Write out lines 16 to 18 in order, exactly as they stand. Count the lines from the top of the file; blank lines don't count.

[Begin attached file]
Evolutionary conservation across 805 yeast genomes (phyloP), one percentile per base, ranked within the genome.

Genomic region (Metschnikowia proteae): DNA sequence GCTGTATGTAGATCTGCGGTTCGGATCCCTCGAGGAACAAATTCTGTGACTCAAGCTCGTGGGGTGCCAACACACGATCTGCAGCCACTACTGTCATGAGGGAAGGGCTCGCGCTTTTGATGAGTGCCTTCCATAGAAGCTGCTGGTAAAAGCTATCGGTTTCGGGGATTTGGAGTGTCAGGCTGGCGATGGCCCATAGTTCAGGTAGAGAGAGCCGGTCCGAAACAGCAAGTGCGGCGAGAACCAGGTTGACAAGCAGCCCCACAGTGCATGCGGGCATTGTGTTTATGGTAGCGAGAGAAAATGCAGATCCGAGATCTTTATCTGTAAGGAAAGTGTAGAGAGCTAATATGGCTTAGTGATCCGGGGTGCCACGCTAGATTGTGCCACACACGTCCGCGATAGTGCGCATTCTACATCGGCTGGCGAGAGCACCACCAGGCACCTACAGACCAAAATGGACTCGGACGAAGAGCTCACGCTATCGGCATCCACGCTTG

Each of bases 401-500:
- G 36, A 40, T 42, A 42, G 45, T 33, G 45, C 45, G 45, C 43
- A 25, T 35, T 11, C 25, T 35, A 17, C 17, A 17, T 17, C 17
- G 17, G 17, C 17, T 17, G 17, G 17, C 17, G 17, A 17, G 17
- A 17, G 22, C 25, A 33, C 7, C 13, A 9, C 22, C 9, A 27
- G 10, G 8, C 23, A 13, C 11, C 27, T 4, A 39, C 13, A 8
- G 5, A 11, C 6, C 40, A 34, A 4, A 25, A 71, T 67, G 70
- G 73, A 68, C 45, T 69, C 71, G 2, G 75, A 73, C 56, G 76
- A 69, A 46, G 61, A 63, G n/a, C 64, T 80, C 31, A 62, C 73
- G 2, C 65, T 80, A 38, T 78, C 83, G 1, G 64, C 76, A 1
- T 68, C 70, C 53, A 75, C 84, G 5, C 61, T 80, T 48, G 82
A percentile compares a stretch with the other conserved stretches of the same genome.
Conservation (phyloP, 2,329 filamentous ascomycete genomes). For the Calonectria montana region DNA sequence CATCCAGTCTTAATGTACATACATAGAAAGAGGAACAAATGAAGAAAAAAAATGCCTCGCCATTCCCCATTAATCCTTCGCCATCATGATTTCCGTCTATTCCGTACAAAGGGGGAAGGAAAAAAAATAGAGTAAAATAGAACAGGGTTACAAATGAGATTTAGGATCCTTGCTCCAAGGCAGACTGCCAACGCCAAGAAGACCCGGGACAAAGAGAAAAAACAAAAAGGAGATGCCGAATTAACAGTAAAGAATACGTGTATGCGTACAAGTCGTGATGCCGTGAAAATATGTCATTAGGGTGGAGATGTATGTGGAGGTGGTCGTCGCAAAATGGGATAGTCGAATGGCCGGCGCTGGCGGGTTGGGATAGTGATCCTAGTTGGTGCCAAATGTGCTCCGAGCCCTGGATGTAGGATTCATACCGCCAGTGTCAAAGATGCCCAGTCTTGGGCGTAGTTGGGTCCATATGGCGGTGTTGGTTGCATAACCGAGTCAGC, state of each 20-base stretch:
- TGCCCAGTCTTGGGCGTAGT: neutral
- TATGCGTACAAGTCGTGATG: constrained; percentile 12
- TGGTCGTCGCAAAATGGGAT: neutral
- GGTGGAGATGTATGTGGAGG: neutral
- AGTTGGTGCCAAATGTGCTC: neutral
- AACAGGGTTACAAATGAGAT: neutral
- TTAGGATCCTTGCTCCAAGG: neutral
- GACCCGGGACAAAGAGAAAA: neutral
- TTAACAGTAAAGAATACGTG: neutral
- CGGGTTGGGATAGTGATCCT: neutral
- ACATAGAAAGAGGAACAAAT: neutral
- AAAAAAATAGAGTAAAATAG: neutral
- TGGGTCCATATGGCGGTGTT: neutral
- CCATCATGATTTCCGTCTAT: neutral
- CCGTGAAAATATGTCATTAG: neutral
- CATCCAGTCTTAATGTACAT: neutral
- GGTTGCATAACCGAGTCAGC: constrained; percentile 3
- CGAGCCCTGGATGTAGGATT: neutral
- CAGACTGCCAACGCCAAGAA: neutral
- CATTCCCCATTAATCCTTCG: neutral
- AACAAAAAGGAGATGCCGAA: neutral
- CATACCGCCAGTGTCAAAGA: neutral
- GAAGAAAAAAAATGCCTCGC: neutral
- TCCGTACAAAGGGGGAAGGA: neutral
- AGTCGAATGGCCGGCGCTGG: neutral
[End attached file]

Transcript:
- TGCCCAGTCTTGGGCGTAGT: neutral
- TATGCGTACAAGTCGTGATG: constrained; percentile 12
- TGGTCGTCGCAAAATGGGAT: neutral